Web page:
Xanthorrhiza.—Shrub Yellow Root.

Botanical name: 

Fig. 256. Xanthorrhiza apiifolia. Photo: Xanthorhiza simplicissima 6. The rhizome and roots of Xanthorrhiza (Zanthorhiza) apiifolia, L'Heritier (Xanthoriza simplicissima, H. Marshall; Marbosia tinctoria, Wm. Bartram; Xanthorrhiza tinctoria, Woodhouse).
Nat. Ord.—Ranunculaceae.
COMMON NAMES: Shrub yellow root, Southern yellow root, American shrub yellow root, Parsley-leaved yellow root, Yellow wort, and Yellow root.
ILLUSTRATION: Lloyd's Drugs and Med. of N. A., Pl. 25; Bentley and Trimen, Med. Plants, 9.

Botanical Source.—This is a small, deciduous, indigenous shrub, 1 to 3 feet in height, with a thick, horizontal, deep-yellow rhizome, throwing up numerous suckers. The stem is short, woody, leafy above, with a light-gray (Lloyd) bark, and a bright-yellow wood. The leaves are pinnate, of about 3 pairs with an odd one, glabrous, about 8 inches long, including the long petioles; they are 2 or 3 inches long, ovate or rhomboidal, sessile, incisely-lobed, and dentate, sometimes divided almost to the base on one side, pale-green, smooth above and slightly pubescent beneath. The flowers are small, dull purplish-brown, in axillary, compound, drooping racemes, appearing with the leaves. Calyx of 5 sepals, regular, spreading, and deciduous; corolla of 5 obovate, concave, 2-lobed petals, smaller than the sepals, and raised on a claw. Ovaries from 5 to 9. Follicles or capsules inflated, compressed, spreading, 1 ½ inches long, 1-celled, 2-valved, and opening at the apex; seeds, oval-and flattened (L.—W.—G.).

History and Description.—This plant is found along river banks in the mountains of Pennsylvania to Florida, being chiefly confined to the mountains. It is also found in some of the western and southwestern states, flowering in March and April. The root is the medicinal part; it varies in length from 4 to 12 inches, is about 6 lines in diameter, is bright-yellow (light-brown when dried), and exceedingly bitter. Water extracts its virtues, and sulphate of iron is not incompatible with its infusion. The bark of the stem is equally as efficient as the root. The Indians were well acquainted with it as a dye; it dyes silk a bright-yellow, and wool a dark-brown or dun color. The plant is generally known in the South as yellow root, a name borne farther north by hydrastis.

Chemical Composition.—The root contains berberine, to which undoubtedly its tonic properties are due. The presence of this principle was suspected in the drug by Wm. S. Merrell, it was isolated by G. Dyson Perrins (Pharm. Jour. and Trans., May, 1862), who obtained but a very small amount of it. J. U. Lloyd obtained, on a large scale, 1.1 per cent of berberine monosulphate. Gum and bitter resin were early pointed out by Dr. Woodhouse (see Lloyd's Drugs and Med. of N. A., Vol. I, p. 297). Mr. Samuel S. Jones (Amer. Jour. Pharm., 1886, p. 161) made a complete quantitative analysis of the root. In addition to starch, dextrin, sugars, etc., be found several resins, and 0.28 per cent of total alkaloids. In the mother liquor from berberine sulphate, the author found an amorphous alkaloid not identical with berberine.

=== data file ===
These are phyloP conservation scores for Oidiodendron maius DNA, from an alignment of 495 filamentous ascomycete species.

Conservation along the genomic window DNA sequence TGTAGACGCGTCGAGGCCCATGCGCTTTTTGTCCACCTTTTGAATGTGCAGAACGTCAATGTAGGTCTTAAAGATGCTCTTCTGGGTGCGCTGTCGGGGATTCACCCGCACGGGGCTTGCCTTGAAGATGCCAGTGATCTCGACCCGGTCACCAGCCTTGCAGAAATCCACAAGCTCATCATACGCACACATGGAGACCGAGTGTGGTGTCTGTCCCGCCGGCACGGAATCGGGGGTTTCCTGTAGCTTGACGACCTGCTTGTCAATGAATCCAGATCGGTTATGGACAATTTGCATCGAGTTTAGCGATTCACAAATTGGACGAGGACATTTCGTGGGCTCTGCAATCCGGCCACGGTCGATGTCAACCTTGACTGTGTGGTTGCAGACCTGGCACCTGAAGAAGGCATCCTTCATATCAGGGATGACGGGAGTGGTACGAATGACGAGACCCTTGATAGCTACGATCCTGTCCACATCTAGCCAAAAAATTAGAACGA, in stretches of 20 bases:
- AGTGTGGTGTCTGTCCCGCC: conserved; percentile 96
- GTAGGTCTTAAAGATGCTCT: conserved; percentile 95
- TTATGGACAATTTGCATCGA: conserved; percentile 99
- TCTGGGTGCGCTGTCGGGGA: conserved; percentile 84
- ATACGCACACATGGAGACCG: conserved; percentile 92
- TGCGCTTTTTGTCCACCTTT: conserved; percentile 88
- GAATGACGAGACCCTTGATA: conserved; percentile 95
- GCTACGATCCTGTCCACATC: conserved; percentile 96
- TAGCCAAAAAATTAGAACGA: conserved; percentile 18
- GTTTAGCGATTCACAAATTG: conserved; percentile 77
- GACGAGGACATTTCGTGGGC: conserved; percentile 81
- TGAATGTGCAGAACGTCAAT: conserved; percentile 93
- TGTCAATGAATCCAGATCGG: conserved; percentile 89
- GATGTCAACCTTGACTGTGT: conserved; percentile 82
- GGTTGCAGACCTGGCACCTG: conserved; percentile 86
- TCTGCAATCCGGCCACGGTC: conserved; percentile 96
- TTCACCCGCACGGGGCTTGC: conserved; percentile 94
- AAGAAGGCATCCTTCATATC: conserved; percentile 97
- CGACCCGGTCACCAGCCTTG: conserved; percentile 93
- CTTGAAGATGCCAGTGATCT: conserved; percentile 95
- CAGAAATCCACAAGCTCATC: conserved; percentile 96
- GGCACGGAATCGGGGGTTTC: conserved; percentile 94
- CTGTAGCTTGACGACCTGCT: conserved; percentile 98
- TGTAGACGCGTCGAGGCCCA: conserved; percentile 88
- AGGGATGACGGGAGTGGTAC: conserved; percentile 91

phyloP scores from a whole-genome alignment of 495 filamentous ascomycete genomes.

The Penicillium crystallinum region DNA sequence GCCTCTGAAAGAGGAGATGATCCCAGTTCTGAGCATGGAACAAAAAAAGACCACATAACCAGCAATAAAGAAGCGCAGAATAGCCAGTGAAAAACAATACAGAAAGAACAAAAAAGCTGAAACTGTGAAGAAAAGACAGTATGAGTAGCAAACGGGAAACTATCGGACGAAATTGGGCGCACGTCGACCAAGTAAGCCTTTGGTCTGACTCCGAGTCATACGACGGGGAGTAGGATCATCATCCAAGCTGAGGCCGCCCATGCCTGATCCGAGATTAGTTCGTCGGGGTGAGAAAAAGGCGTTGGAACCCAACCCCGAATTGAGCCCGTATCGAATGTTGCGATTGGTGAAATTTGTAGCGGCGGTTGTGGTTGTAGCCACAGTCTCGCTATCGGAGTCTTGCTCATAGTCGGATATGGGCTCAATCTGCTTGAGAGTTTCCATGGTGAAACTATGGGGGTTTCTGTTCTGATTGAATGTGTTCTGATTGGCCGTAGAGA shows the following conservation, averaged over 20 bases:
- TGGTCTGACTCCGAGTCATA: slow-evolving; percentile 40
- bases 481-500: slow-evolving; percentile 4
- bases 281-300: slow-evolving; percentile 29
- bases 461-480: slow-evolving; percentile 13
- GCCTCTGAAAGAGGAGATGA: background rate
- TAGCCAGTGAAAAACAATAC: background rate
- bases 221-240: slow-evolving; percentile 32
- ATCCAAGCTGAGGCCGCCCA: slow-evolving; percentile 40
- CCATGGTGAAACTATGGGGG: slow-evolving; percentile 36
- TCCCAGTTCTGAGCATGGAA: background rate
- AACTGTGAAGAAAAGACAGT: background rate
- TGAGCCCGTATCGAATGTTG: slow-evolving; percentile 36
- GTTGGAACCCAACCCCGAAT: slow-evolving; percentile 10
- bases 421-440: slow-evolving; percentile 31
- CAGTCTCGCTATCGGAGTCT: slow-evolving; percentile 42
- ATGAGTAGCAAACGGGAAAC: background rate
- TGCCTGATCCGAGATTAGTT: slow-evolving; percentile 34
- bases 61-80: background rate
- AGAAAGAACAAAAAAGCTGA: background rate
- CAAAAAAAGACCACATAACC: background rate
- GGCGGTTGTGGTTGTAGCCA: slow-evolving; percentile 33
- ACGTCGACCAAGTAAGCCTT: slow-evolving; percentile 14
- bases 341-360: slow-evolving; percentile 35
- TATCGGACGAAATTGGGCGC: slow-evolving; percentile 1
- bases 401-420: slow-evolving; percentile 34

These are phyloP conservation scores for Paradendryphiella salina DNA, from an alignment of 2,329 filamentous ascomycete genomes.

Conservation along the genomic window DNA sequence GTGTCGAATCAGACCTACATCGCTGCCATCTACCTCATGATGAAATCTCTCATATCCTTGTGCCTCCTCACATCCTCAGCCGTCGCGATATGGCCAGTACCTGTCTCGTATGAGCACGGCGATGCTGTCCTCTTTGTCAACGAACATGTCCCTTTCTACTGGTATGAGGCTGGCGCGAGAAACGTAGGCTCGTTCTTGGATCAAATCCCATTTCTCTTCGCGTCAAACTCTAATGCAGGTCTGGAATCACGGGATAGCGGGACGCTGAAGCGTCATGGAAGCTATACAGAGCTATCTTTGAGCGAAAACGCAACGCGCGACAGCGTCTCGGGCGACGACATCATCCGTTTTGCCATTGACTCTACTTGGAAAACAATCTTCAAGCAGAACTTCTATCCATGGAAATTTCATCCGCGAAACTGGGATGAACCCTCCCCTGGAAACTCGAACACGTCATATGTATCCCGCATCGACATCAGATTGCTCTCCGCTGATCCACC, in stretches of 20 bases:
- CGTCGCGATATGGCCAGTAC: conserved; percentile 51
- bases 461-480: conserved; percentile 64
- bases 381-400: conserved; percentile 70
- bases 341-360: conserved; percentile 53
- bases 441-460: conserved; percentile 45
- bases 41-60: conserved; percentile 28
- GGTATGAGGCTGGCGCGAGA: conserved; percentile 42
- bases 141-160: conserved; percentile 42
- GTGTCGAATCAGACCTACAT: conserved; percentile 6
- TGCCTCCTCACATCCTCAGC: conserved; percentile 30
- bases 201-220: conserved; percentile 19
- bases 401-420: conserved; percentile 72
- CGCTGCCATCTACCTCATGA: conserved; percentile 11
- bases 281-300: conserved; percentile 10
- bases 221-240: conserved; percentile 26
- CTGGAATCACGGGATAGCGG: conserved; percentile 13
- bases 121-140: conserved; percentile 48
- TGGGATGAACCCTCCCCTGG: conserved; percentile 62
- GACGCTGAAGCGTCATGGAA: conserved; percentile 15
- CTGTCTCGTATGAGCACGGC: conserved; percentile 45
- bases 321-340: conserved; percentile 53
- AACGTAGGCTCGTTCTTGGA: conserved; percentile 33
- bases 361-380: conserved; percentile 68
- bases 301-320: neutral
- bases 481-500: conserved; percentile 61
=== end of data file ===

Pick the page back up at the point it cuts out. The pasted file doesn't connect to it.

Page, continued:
Action, Medical Uses, and Dosage.—Yellow root is a pure, bitter tonic, considered by the late Prof. Barton to be superior to calumba. It may be used for all purposes in which the other simple tonic bitters are applicable. Of xanthorrhiza, Prof. J. U. Lloyd (Drugs and Med. of N. A., Vol. I, p. 289) very justly remarks that "although we find xanthorrhiza most favorably introduced by the leaders of medicine of the early part of the century, and although it has been official in the Pharmacopoeia since its first issue (1820) until discarded in 1880, it has failed to obtain a foothold. It has never been a favorite with either botanic or Eclectic physicians, and it is hardly recognized by them. In this connection we must revert to the fact that, although known to the Eclectics, and possessing berberine in nearly as great proportion as hydrastis, they persistently refused to use it in place of that drug, asserting that its action was not at all similar. The investigations of Profs. Bartholow, Sattler, Shoemaker, and others (see Hydrastis, in Drugs and Med. of N. A.), now show that these conclusions were rational, as at least one of the very active principles of hydrastis is entirely absent from Xanthorrhiza." Dose of the powder, 20 to 40 grains, 3 times a day; of the decoction, 1 or 2 tablespoonfuls; of the tincture, which is its most eligible form, from 1 to 3 fluid drachms. It contains a bitter resin, which would probably form an excellent tonic.

King's American Dispensatory, 1898, was written by Harvey Wickes Felter, M.D., and John Uri Lloyd, Phr. M., Ph. D.